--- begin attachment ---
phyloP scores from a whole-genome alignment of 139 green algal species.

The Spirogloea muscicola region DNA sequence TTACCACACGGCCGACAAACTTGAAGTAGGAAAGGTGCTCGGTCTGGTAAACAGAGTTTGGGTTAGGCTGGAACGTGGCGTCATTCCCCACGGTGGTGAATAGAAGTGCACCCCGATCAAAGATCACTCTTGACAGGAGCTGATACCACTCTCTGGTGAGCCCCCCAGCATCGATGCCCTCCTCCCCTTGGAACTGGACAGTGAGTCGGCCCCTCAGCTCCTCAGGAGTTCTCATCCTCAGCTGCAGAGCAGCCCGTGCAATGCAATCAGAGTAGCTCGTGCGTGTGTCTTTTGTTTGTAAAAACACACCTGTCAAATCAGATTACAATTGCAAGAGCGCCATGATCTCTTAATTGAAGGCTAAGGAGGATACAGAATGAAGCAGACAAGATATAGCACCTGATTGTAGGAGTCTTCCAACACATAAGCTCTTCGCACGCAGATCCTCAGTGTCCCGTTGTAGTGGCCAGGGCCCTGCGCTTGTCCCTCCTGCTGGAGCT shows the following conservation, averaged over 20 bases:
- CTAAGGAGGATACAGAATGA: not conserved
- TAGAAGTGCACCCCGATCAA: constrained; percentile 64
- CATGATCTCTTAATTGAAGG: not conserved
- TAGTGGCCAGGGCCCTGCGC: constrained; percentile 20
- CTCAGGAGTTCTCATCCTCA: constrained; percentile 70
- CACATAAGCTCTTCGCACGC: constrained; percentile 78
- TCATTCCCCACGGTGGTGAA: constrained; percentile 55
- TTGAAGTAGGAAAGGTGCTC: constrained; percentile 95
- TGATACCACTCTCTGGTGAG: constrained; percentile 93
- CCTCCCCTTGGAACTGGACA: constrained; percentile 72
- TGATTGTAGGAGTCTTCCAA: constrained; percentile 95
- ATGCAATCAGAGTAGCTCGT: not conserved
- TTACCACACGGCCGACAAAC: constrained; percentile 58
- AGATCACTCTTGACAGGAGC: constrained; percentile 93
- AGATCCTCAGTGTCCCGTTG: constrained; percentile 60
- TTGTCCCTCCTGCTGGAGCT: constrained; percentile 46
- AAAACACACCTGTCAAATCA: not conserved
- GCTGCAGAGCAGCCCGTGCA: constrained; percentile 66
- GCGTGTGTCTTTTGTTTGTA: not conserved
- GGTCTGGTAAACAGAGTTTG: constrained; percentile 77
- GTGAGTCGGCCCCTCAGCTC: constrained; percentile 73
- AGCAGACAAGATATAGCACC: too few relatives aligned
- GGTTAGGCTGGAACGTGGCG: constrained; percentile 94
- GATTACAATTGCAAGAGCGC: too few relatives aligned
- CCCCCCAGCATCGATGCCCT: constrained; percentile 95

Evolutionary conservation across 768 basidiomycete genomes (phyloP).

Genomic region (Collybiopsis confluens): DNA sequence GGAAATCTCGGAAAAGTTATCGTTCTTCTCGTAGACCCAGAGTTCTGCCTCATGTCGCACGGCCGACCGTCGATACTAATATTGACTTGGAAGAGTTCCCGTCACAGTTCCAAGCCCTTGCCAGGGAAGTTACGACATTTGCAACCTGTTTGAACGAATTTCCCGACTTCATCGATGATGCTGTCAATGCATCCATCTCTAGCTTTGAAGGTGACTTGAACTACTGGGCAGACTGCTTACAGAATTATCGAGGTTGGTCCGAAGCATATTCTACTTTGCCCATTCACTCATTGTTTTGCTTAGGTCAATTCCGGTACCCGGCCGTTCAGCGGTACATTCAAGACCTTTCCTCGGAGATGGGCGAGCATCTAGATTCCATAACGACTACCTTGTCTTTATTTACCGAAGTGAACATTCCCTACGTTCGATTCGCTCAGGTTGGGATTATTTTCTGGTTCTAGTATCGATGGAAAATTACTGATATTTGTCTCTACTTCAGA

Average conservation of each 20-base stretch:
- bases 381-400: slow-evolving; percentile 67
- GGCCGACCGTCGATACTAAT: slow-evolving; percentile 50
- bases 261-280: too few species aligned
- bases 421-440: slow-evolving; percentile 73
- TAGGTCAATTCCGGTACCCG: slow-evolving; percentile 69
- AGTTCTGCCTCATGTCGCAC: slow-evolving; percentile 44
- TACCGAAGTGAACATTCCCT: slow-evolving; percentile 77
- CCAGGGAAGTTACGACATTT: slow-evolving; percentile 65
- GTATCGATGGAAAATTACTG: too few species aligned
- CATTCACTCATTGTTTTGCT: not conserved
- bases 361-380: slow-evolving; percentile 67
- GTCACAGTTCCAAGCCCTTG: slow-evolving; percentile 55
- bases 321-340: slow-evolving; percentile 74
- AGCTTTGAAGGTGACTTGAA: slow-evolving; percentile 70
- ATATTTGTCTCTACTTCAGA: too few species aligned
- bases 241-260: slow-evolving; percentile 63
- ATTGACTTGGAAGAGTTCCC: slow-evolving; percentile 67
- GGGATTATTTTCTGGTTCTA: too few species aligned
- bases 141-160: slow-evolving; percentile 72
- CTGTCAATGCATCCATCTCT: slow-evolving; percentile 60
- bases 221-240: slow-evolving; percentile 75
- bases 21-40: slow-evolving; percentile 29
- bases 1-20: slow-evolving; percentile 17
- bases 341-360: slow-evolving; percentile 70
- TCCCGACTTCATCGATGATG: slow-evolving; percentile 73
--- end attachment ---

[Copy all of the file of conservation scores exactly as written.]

phyloP scores from a whole-genome alignment of 139 green algal species.

The Spirogloea muscicola region DNA sequence TTACCACACGGCCGACAAACTTGAAGTAGGAAAGGTGCTCGGTCTGGTAAACAGAGTTTGGGTTAGGCTGGAACGTGGCGTCATTCCCCACGGTGGTGAATAGAAGTGCACCCCGATCAAAGATCACTCTTGACAGGAGCTGATACCACTCTCTGGTGAGCCCCCCAGCATCGATGCCCTCCTCCCCTTGGAACTGGACAGTGAGTCGGCCCCTCAGCTCCTCAGGAGTTCTCATCCTCAGCTGCAGAGCAGCCCGTGCAATGCAATCAGAGTAGCTCGTGCGTGTGTCTTTTGTTTGTAAAAACACACCTGTCAAATCAGATTACAATTGCAAGAGCGCCATGATCTCTTAATTGAAGGCTAAGGAGGATACAGAATGAAGCAGACAAGATATAGCACCTGATTGTAGGAGTCTTCCAACACATAAGCTCTTCGCACGCAGATCCTCAGTGTCCCGTTGTAGTGGCCAGGGCCCTGCGCTTGTCCCTCCTGCTGGAGCT shows the following conservation, averaged over 20 bases:
- CTAAGGAGGATACAGAATGA: not conserved
- TAGAAGTGCACCCCGATCAA: constrained; percentile 64
- CATGATCTCTTAATTGAAGG: not conserved
- TAGTGGCCAGGGCCCTGCGC: constrained; percentile 20
- CTCAGGAGTTCTCATCCTCA: constrained; percentile 70
- CACATAAGCTCTTCGCACGC: constrained; percentile 78
- TCATTCCCCACGGTGGTGAA: constrained; percentile 55
- TTGAAGTAGGAAAGGTGCTC: constrained; percentile 95
- TGATACCACTCTCTGGTGAG: constrained; percentile 93
- CCTCCCCTTGGAACTGGACA: constrained; percentile 72
- TGATTGTAGGAGTCTTCCAA: constrained; percentile 95
- ATGCAATCAGAGTAGCTCGT: not conserved
- TTACCACACGGCCGACAAAC: constrained; percentile 58
- AGATCACTCTTGACAGGAGC: constrained; percentile 93
- AGATCCTCAGTGTCCCGTTG: constrained; percentile 60
- TTGTCCCTCCTGCTGGAGCT: constrained; percentile 46
- AAAACACACCTGTCAAATCA: not conserved
- GCTGCAGAGCAGCCCGTGCA: constrained; percentile 66
- GCGTGTGTCTTTTGTTTGTA: not conserved
- GGTCTGGTAAACAGAGTTTG: constrained; percentile 77
- GTGAGTCGGCCCCTCAGCTC: constrained; percentile 73
- AGCAGACAAGATATAGCACC: too few relatives aligned
- GGTTAGGCTGGAACGTGGCG: constrained; percentile 94
- GATTACAATTGCAAGAGCGC: too few relatives aligned
- CCCCCCAGCATCGATGCCCT: constrained; percentile 95

Evolutionary conservation across 768 basidiomycete genomes (phyloP).

Genomic region (Collybiopsis confluens): DNA sequence GGAAATCTCGGAAAAGTTATCGTTCTTCTCGTAGACCCAGAGTTCTGCCTCATGTCGCACGGCCGACCGTCGATACTAATATTGACTTGGAAGAGTTCCCGTCACAGTTCCAAGCCCTTGCCAGGGAAGTTACGACATTTGCAACCTGTTTGAACGAATTTCCCGACTTCATCGATGATGCTGTCAATGCATCCATCTCTAGCTTTGAAGGTGACTTGAACTACTGGGCAGACTGCTTACAGAATTATCGAGGTTGGTCCGAAGCATATTCTACTTTGCCCATTCACTCATTGTTTTGCTTAGGTCAATTCCGGTACCCGGCCGTTCAGCGGTACATTCAAGACCTTTCCTCGGAGATGGGCGAGCATCTAGATTCCATAACGACTACCTTGTCTTTATTTACCGAAGTGAACATTCCCTACGTTCGATTCGCTCAGGTTGGGATTATTTTCTGGTTCTAGTATCGATGGAAAATTACTGATATTTGTCTCTACTTCAGA

Average conservation of each 20-base stretch:
- bases 381-400: slow-evolving; percentile 67
- GGCCGACCGTCGATACTAAT: slow-evolving; percentile 50
- bases 261-280: too few species aligned
- bases 421-440: slow-evolving; percentile 73
- TAGGTCAATTCCGGTACCCG: slow-evolving; percentile 69
- AGTTCTGCCTCATGTCGCAC: slow-evolving; percentile 44
- TACCGAAGTGAACATTCCCT: slow-evolving; percentile 77
- CCAGGGAAGTTACGACATTT: slow-evolving; percentile 65
- GTATCGATGGAAAATTACTG: too few species aligned
- CATTCACTCATTGTTTTGCT: not conserved
- bases 361-380: slow-evolving; percentile 67
- GTCACAGTTCCAAGCCCTTG: slow-evolving; percentile 55
- bases 321-340: slow-evolving; percentile 74
- AGCTTTGAAGGTGACTTGAA: slow-evolving; percentile 70
- ATATTTGTCTCTACTTCAGA: too few species aligned
- bases 241-260: slow-evolving; percentile 63
- ATTGACTTGGAAGAGTTCCC: slow-evolving; percentile 67
- GGGATTATTTTCTGGTTCTA: too few species aligned
- bases 141-160: slow-evolving; percentile 72
- CTGTCAATGCATCCATCTCT: slow-evolving; percentile 60
- bases 221-240: slow-evolving; percentile 75
- bases 21-40: slow-evolving; percentile 29
- bases 1-20: slow-evolving; percentile 17
- bases 341-360: slow-evolving; percentile 70
- TCCCGACTTCATCGATGATG: slow-evolving; percentile 73